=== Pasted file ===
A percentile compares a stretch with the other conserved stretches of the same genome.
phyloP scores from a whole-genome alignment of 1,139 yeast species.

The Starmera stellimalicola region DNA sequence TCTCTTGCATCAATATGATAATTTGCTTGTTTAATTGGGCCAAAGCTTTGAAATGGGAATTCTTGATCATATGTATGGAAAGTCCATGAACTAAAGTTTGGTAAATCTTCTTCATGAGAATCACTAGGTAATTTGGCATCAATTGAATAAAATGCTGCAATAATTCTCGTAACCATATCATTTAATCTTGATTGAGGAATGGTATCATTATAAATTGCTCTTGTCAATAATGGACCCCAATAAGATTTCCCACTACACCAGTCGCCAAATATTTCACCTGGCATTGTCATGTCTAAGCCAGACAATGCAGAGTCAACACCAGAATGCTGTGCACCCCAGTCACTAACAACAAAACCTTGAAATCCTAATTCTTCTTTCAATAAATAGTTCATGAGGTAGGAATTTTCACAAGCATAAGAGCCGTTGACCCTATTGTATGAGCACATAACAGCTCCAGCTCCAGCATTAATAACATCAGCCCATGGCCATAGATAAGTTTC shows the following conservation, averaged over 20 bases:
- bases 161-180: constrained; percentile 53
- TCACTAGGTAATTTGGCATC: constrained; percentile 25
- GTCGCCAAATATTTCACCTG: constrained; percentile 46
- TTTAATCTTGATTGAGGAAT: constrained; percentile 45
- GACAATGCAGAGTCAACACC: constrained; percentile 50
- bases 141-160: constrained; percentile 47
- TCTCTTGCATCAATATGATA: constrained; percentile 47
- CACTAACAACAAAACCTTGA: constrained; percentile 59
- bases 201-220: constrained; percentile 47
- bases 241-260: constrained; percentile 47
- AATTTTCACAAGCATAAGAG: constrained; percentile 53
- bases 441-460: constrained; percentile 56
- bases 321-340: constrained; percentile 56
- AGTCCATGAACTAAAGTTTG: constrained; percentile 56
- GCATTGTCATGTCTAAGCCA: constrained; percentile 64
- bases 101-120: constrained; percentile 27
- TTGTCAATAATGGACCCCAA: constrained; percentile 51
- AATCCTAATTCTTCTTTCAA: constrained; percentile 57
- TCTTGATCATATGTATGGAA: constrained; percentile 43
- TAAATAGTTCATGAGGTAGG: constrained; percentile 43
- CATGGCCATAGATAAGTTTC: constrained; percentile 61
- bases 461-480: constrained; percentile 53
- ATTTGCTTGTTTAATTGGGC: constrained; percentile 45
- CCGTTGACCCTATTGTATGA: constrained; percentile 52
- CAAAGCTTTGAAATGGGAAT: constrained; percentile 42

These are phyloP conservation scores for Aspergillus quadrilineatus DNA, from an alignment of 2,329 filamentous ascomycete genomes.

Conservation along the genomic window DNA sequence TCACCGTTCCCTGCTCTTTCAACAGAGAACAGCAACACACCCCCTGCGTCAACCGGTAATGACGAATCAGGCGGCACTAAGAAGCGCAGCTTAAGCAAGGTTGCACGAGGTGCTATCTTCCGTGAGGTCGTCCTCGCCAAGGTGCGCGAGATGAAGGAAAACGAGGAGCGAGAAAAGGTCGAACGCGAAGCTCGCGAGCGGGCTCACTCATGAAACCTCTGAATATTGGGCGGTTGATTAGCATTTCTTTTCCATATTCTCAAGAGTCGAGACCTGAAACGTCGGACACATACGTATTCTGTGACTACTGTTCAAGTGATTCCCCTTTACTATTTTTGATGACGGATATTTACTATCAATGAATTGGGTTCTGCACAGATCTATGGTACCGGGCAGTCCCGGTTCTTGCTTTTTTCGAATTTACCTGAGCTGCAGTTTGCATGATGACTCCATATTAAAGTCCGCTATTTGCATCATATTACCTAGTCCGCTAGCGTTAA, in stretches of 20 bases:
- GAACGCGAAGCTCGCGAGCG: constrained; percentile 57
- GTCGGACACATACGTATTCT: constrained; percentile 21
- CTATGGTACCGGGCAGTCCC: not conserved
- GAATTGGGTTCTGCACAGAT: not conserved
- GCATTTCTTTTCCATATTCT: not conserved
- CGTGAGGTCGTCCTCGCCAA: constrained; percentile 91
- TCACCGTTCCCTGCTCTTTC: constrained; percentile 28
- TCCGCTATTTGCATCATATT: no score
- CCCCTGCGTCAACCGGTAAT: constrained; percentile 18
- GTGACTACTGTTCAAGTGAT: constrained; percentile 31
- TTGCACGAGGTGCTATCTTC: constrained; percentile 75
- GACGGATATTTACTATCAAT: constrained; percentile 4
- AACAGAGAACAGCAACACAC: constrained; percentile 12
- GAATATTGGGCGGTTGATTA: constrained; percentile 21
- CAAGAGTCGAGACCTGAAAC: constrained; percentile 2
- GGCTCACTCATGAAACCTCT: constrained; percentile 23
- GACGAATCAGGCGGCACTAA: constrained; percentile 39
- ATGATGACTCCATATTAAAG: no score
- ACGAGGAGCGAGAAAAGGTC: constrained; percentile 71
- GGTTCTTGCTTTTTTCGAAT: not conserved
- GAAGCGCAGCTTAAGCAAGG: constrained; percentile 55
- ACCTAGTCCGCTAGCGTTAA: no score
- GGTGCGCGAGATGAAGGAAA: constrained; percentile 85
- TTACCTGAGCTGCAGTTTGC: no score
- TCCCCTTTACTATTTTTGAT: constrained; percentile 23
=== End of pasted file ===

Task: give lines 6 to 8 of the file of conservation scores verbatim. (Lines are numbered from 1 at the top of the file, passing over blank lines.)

- GTCGCCAAATATTTCACCTG: constrained; percentile 46
- TTTAATCTTGATTGAGGAAT: constrained; percentile 45
- GACAATGCAGAGTCAACACC: constrained; percentile 50